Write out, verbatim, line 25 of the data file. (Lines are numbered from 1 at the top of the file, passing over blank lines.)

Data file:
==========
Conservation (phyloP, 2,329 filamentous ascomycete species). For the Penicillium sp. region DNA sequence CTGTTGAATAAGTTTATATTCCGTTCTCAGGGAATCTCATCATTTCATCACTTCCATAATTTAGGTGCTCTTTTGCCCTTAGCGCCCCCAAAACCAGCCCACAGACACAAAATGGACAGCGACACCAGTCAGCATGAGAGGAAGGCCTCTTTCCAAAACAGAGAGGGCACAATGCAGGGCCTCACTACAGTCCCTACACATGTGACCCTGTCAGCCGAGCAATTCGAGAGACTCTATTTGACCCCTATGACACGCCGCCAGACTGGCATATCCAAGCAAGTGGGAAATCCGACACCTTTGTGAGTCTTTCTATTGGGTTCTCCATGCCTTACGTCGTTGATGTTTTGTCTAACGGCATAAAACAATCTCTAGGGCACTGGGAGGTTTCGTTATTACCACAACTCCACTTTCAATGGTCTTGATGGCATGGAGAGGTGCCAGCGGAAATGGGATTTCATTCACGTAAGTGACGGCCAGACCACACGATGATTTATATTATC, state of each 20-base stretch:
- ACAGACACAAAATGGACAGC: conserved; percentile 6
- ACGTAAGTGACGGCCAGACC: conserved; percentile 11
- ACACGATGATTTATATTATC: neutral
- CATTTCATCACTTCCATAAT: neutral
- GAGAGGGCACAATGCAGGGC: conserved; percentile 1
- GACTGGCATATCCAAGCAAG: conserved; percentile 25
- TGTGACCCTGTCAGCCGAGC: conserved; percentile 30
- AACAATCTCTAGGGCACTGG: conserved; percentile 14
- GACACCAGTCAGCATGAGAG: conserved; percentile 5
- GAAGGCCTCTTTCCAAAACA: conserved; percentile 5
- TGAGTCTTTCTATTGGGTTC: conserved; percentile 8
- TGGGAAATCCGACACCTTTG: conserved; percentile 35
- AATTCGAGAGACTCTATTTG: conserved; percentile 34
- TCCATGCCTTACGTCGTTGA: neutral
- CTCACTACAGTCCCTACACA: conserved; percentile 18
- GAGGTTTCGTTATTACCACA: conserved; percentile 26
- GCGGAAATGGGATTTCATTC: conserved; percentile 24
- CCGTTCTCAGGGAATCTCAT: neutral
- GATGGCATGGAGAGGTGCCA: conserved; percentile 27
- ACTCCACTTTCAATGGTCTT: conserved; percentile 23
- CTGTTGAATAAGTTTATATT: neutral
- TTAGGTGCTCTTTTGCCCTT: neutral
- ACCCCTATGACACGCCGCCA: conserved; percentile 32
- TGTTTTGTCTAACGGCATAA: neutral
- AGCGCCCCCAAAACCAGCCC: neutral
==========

- TGTTTTGTCTAACGGCATAA: neutral